Thanks for the information. I have opened a ticket with Dell on the supported commands to change window size. Now, my question is, will I need to enable "TCP Extensions" on my PIX or ASA firewall to allow for this larger window scale? We are going to adjust the RWIN size on the partner array at our DR site which is behind a PIX firewall.
The scaling option for larger TCP windows is supported on most of the newer versions of PIX firmware by default http://www.cisco.com/en/US/products/hw/vpndevc/ps2030/products_tech_note09186a0080742d6e.shtml
The only caveat is to check on your firewall to ensure the command "tcp-options window-scale clear" isn't in effect. Alternately you could set the explicit "tcp-options window-scale allow" command, between the two hosts, to ensure the TCP windows scaling option comes through unchanged.
So, we changed the TCP window size on the Dell's and that made a significant improvement in replication times. We are pleased with the performance. However, I have one last question. We adjusted the window size on the Dell Equallogic's to 2Mb. The default tcp window size on the CIsco router is 4128 bytes. Wouldn't I want to change that window size on both sides of the link to at least 2Mb? I found this document from Cisco, and I am thinking it would make most sense to change it on the router as well:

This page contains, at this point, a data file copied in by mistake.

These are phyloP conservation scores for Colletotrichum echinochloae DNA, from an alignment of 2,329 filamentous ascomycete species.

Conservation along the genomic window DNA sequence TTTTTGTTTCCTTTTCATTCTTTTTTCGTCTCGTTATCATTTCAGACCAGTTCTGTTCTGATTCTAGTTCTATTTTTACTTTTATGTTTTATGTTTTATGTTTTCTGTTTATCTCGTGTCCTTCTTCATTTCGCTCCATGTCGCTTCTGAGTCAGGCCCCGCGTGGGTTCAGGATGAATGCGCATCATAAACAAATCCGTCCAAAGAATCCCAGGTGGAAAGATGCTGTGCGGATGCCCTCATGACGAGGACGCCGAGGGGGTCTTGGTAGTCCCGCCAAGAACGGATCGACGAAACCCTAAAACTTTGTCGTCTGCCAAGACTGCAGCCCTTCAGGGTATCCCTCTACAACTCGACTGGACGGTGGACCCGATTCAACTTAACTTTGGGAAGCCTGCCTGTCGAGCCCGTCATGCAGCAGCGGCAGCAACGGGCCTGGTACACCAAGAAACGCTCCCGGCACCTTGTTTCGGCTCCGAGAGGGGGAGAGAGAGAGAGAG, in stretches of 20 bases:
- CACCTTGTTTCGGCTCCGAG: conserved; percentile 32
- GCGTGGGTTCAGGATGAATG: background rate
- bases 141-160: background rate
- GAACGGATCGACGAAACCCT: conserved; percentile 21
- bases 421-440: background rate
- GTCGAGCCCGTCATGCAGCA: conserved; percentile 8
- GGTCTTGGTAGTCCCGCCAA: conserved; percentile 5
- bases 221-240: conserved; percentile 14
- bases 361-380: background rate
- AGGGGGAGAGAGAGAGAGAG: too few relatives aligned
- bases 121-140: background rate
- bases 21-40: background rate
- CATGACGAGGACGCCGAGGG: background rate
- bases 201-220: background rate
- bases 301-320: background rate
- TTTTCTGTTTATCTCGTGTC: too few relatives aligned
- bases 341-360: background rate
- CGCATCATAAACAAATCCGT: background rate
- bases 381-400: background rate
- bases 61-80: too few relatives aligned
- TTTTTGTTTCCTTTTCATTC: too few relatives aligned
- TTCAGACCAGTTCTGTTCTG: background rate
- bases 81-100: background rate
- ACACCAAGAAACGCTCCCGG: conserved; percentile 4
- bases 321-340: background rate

It's good to hear there is progress. The TCP Window size is negotiated between the end stations during the initial TCP handshake and during the TCP conversation. This means the router isn't involved in the negotitiation TCP Window sizes between the two devices, it only forwards the packets.
The feature you pointed out is only used for transfers between the router itself and another host. An example would be an FTP transfer between the router to another host or maybe an extremely large BGP routing table.
I would keep an eye on the CPU utilization on the router and firewall, because packets with TCP options set on some versions of IOS are not CEF switched but are really process switched. Process switching is using the CPU to make forwarding decisions for packets rather than the ASICS. Also if the firewall is doing more TCP inspections than expected, this too can consume CPU cycles in the firewall. Neither are usually a common problem, but something to watch carefully and establish a baseline for future comparison/troubleshooting during a data replication cycle.